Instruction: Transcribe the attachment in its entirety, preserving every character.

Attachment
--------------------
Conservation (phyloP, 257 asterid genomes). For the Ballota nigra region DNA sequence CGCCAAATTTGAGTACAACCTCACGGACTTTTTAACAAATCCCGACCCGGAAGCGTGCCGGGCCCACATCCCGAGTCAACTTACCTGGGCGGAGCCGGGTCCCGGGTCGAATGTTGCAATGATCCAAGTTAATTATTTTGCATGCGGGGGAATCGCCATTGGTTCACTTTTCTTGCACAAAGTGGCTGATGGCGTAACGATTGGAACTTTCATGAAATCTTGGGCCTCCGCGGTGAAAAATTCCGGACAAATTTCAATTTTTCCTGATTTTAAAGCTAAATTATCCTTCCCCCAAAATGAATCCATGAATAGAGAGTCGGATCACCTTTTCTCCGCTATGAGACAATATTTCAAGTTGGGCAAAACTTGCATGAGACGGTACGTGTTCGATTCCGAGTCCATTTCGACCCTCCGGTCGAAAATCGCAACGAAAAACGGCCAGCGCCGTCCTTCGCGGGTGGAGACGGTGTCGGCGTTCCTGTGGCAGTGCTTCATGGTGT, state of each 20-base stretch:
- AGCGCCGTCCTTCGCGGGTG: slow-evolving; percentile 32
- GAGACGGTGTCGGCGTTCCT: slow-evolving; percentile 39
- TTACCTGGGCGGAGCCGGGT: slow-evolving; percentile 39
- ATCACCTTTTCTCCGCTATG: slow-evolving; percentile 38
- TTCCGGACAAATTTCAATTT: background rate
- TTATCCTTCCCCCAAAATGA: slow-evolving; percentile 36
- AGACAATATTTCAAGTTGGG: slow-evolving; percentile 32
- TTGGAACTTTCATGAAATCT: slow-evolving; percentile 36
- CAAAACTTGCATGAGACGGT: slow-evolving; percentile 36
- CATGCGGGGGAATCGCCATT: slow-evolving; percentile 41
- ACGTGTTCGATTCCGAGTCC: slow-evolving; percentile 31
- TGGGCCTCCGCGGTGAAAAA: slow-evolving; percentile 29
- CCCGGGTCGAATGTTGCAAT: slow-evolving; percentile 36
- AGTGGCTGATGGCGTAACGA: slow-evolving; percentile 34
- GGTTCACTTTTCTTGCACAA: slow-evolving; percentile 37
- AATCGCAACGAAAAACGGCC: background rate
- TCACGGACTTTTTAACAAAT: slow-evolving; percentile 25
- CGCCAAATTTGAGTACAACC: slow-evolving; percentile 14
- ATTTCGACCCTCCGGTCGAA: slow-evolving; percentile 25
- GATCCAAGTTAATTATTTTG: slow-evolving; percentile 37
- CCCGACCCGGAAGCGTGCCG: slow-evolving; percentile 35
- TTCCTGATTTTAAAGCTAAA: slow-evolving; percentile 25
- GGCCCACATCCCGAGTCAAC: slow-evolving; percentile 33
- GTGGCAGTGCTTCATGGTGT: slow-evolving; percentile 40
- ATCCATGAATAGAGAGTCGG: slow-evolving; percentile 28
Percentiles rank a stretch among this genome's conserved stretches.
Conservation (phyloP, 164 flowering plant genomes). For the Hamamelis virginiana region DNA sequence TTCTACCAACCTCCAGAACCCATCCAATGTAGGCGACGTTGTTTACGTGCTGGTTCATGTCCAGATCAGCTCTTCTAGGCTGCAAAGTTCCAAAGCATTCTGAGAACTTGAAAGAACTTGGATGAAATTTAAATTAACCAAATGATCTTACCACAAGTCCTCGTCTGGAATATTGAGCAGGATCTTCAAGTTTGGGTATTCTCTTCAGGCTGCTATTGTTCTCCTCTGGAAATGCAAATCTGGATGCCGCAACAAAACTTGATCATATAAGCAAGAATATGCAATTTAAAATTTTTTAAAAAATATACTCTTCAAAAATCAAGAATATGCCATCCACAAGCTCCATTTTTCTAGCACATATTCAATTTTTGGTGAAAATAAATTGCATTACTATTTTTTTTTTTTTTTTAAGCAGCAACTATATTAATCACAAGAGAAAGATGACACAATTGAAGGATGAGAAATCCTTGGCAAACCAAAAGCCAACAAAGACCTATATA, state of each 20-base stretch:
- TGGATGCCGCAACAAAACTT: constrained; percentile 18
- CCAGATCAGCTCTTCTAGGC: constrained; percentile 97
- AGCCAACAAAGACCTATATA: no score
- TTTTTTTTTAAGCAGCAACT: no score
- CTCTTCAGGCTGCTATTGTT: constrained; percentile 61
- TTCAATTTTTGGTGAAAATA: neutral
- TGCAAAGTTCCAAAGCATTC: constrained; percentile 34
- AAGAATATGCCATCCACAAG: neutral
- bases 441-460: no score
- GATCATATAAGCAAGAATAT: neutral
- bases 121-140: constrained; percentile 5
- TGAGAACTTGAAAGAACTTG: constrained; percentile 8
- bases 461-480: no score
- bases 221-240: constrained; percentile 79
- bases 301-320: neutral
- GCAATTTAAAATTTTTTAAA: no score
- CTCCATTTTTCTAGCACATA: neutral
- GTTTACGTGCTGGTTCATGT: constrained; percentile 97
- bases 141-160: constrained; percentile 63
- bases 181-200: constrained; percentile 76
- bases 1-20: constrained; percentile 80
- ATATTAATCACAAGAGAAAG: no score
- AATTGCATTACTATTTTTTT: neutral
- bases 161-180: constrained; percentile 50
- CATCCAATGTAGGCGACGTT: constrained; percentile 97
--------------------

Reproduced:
Conservation (phyloP, 257 asterid genomes). For the Ballota nigra region DNA sequence CGCCAAATTTGAGTACAACCTCACGGACTTTTTAACAAATCCCGACCCGGAAGCGTGCCGGGCCCACATCCCGAGTCAACTTACCTGGGCGGAGCCGGGTCCCGGGTCGAATGTTGCAATGATCCAAGTTAATTATTTTGCATGCGGGGGAATCGCCATTGGTTCACTTTTCTTGCACAAAGTGGCTGATGGCGTAACGATTGGAACTTTCATGAAATCTTGGGCCTCCGCGGTGAAAAATTCCGGACAAATTTCAATTTTTCCTGATTTTAAAGCTAAATTATCCTTCCCCCAAAATGAATCCATGAATAGAGAGTCGGATCACCTTTTCTCCGCTATGAGACAATATTTCAAGTTGGGCAAAACTTGCATGAGACGGTACGTGTTCGATTCCGAGTCCATTTCGACCCTCCGGTCGAAAATCGCAACGAAAAACGGCCAGCGCCGTCCTTCGCGGGTGGAGACGGTGTCGGCGTTCCTGTGGCAGTGCTTCATGGTGT, state of each 20-base stretch:
- AGCGCCGTCCTTCGCGGGTG: slow-evolving; percentile 32
- GAGACGGTGTCGGCGTTCCT: slow-evolving; percentile 39
- TTACCTGGGCGGAGCCGGGT: slow-evolving; percentile 39
- ATCACCTTTTCTCCGCTATG: slow-evolving; percentile 38
- TTCCGGACAAATTTCAATTT: background rate
- TTATCCTTCCCCCAAAATGA: slow-evolving; percentile 36
- AGACAATATTTCAAGTTGGG: slow-evolving; percentile 32
- TTGGAACTTTCATGAAATCT: slow-evolving; percentile 36
- CAAAACTTGCATGAGACGGT: slow-evolving; percentile 36
- CATGCGGGGGAATCGCCATT: slow-evolving; percentile 41
- ACGTGTTCGATTCCGAGTCC: slow-evolving; percentile 31
- TGGGCCTCCGCGGTGAAAAA: slow-evolving; percentile 29
- CCCGGGTCGAATGTTGCAAT: slow-evolving; percentile 36
- AGTGGCTGATGGCGTAACGA: slow-evolving; percentile 34
- GGTTCACTTTTCTTGCACAA: slow-evolving; percentile 37
- AATCGCAACGAAAAACGGCC: background rate
- TCACGGACTTTTTAACAAAT: slow-evolving; percentile 25
- CGCCAAATTTGAGTACAACC: slow-evolving; percentile 14
- ATTTCGACCCTCCGGTCGAA: slow-evolving; percentile 25
- GATCCAAGTTAATTATTTTG: slow-evolving; percentile 37
- CCCGACCCGGAAGCGTGCCG: slow-evolving; percentile 35
- TTCCTGATTTTAAAGCTAAA: slow-evolving; percentile 25
- GGCCCACATCCCGAGTCAAC: slow-evolving; percentile 33
- GTGGCAGTGCTTCATGGTGT: slow-evolving; percentile 40
- ATCCATGAATAGAGAGTCGG: slow-evolving; percentile 28
Percentiles rank a stretch among this genome's conserved stretches.
Conservation (phyloP, 164 flowering plant genomes). For the Hamamelis virginiana region DNA sequence TTCTACCAACCTCCAGAACCCATCCAATGTAGGCGACGTTGTTTACGTGCTGGTTCATGTCCAGATCAGCTCTTCTAGGCTGCAAAGTTCCAAAGCATTCTGAGAACTTGAAAGAACTTGGATGAAATTTAAATTAACCAAATGATCTTACCACAAGTCCTCGTCTGGAATATTGAGCAGGATCTTCAAGTTTGGGTATTCTCTTCAGGCTGCTATTGTTCTCCTCTGGAAATGCAAATCTGGATGCCGCAACAAAACTTGATCATATAAGCAAGAATATGCAATTTAAAATTTTTTAAAAAATATACTCTTCAAAAATCAAGAATATGCCATCCACAAGCTCCATTTTTCTAGCACATATTCAATTTTTGGTGAAAATAAATTGCATTACTATTTTTTTTTTTTTTTTAAGCAGCAACTATATTAATCACAAGAGAAAGATGACACAATTGAAGGATGAGAAATCCTTGGCAAACCAAAAGCCAACAAAGACCTATATA, state of each 20-base stretch:
- TGGATGCCGCAACAAAACTT: constrained; percentile 18
- CCAGATCAGCTCTTCTAGGC: constrained; percentile 97
- AGCCAACAAAGACCTATATA: no score
- TTTTTTTTTAAGCAGCAACT: no score
- CTCTTCAGGCTGCTATTGTT: constrained; percentile 61
- TTCAATTTTTGGTGAAAATA: neutral
- TGCAAAGTTCCAAAGCATTC: constrained; percentile 34
- AAGAATATGCCATCCACAAG: neutral
- bases 441-460: no score
- GATCATATAAGCAAGAATAT: neutral
- bases 121-140: constrained; percentile 5
- TGAGAACTTGAAAGAACTTG: constrained; percentile 8
- bases 461-480: no score
- bases 221-240: constrained; percentile 79
- bases 301-320: neutral
- GCAATTTAAAATTTTTTAAA: no score
- CTCCATTTTTCTAGCACATA: neutral
- GTTTACGTGCTGGTTCATGT: constrained; percentile 97
- bases 141-160: constrained; percentile 63
- bases 181-200: constrained; percentile 76
- bases 1-20: constrained; percentile 80
- ATATTAATCACAAGAGAAAG: no score
- AATTGCATTACTATTTTTTT: neutral
- bases 161-180: constrained; percentile 50
- CATCCAATGTAGGCGACGTT: constrained; percentile 97